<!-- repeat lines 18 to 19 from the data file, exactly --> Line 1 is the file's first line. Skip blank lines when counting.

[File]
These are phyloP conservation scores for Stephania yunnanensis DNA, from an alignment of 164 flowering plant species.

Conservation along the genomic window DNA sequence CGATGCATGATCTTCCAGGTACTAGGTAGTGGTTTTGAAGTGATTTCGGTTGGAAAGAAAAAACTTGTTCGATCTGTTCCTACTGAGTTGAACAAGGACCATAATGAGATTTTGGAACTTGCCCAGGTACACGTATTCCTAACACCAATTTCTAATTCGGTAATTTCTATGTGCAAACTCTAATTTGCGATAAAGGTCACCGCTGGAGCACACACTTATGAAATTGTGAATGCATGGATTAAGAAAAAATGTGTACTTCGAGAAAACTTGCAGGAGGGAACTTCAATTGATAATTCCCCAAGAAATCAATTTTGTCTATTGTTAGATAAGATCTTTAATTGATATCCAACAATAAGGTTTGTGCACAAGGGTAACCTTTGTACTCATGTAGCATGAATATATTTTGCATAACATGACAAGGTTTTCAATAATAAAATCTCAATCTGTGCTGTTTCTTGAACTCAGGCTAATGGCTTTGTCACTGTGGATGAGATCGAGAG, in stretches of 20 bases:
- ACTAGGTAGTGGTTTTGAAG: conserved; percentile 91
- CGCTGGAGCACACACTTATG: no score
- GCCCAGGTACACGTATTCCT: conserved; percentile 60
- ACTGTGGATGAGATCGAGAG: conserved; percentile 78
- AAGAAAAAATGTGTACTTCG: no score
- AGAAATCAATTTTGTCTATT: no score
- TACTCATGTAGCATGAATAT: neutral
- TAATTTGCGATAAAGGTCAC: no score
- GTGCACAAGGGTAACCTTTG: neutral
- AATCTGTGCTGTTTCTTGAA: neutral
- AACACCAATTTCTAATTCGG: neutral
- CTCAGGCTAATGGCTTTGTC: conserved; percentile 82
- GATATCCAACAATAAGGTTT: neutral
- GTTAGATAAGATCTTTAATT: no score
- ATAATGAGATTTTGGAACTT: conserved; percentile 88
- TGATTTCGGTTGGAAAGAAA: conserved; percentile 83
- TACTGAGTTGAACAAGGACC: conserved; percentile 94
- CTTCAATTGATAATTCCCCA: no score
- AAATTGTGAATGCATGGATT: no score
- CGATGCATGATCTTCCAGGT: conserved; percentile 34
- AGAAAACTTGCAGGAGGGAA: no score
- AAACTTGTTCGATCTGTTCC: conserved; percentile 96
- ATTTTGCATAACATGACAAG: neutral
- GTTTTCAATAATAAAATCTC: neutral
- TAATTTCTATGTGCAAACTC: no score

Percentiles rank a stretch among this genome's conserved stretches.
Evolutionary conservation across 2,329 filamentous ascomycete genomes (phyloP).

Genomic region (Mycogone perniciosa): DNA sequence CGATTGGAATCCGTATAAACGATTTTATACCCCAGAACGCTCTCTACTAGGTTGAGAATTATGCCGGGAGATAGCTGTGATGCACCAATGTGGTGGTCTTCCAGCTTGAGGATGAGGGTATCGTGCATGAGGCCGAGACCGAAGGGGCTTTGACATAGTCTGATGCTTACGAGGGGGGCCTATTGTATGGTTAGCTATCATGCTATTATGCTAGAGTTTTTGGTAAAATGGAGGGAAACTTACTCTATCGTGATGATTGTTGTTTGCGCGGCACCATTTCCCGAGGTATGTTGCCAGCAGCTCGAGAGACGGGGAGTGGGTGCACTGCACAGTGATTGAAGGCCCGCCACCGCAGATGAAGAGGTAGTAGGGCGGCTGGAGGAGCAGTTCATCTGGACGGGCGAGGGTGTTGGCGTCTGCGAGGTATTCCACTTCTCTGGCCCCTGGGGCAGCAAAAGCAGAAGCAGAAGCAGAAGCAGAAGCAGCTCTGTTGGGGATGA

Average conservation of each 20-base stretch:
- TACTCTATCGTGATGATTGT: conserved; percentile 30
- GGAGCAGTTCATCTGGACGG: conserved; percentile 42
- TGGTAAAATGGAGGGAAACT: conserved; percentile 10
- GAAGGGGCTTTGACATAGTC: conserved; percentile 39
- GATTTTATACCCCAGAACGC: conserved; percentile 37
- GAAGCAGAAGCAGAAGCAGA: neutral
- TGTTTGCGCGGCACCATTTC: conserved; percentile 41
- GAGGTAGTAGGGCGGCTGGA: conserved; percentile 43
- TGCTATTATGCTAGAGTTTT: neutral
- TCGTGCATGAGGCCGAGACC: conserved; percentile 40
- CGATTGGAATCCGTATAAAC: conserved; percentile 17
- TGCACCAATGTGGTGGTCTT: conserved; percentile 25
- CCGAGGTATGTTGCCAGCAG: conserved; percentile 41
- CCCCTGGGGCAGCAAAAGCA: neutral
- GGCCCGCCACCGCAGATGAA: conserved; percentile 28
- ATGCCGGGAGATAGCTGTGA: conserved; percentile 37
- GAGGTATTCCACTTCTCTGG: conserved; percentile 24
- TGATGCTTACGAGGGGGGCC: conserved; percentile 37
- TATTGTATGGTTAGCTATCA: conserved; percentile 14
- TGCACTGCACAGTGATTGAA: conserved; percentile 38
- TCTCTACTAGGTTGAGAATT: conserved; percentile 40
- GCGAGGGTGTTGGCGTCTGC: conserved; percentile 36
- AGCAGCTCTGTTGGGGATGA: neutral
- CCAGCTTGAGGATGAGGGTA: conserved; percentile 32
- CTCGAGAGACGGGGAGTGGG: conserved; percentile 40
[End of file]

- TGATTTCGGTTGGAAAGAAA: conserved; percentile 83
- TACTGAGTTGAACAAGGACC: conserved; percentile 94